Conservation Evidence strives to be as useful to conservationists as possible. Please take our survey to help the team improve our resource.

Providing evidence to improve practice

Individual study: Survival rates and range sizes of aplomado falcons Falco femoralis hacked at a wetland site in Texas, USA

Published source details

Perez C.J. & Zwank P. (1996) Survival, movements and habitat use of aplomado falcons released in southern Texas. The Journal of Raptor Research, 30, 175-182

This study is summarised as evidence for the intervention(s) shown on the right. The icon shows which synopsis it is relevant to.

Release captive-bred individuals into the wild to restore or augment wild populations of raptors Bird Conservation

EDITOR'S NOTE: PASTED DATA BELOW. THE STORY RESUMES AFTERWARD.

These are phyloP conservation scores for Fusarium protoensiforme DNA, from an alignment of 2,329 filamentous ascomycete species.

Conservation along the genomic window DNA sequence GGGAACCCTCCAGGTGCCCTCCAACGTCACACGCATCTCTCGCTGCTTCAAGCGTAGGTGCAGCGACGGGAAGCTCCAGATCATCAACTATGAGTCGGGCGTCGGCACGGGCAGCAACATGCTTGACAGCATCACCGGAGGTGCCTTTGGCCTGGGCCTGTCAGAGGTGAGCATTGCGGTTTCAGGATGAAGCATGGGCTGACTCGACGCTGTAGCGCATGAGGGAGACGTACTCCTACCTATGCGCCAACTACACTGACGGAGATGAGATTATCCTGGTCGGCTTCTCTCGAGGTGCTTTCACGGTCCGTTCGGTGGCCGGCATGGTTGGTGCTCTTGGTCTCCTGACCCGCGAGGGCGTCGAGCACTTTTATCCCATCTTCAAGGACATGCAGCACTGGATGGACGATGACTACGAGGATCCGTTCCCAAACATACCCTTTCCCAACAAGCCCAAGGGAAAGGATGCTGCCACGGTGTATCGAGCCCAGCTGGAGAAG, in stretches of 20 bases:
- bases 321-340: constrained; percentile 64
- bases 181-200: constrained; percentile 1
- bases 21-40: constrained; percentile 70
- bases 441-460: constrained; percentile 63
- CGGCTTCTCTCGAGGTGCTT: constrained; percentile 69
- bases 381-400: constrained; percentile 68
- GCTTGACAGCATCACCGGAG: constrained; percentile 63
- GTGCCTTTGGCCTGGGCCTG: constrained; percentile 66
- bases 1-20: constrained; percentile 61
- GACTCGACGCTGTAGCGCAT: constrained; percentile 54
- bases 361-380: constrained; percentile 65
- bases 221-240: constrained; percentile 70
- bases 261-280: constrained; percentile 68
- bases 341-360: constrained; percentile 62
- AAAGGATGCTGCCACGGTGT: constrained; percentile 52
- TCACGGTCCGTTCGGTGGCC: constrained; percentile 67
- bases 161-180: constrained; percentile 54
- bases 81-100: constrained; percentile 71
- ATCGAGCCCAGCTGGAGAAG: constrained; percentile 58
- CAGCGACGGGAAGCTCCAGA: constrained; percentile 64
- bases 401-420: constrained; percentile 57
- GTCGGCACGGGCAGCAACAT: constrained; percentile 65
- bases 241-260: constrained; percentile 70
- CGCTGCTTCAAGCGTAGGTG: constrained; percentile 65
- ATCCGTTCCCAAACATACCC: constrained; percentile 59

A replicated study in 1993-4 (Perez & Zwank 1996) found that four-week survival rates of captive-bred aplomado falcons Falco femoralis hacked at a wetland site in southern Texas, USA, ranged from 58% (five known mortalities from 12 birds released in 1994) to 85% (four known mortalities from 26 birds released in 1993). Predation by great horned owls Bubo virginianus and coyotes were the main causes of mortality. Released birds had larger range sizes than predicted, which the authors suggest is due to birds having expanded ranges before pairing up. Birds were transported to the release site when four weeks old and fed there before being released at 37 days old. Food was then provided until birds no longer returned to feed.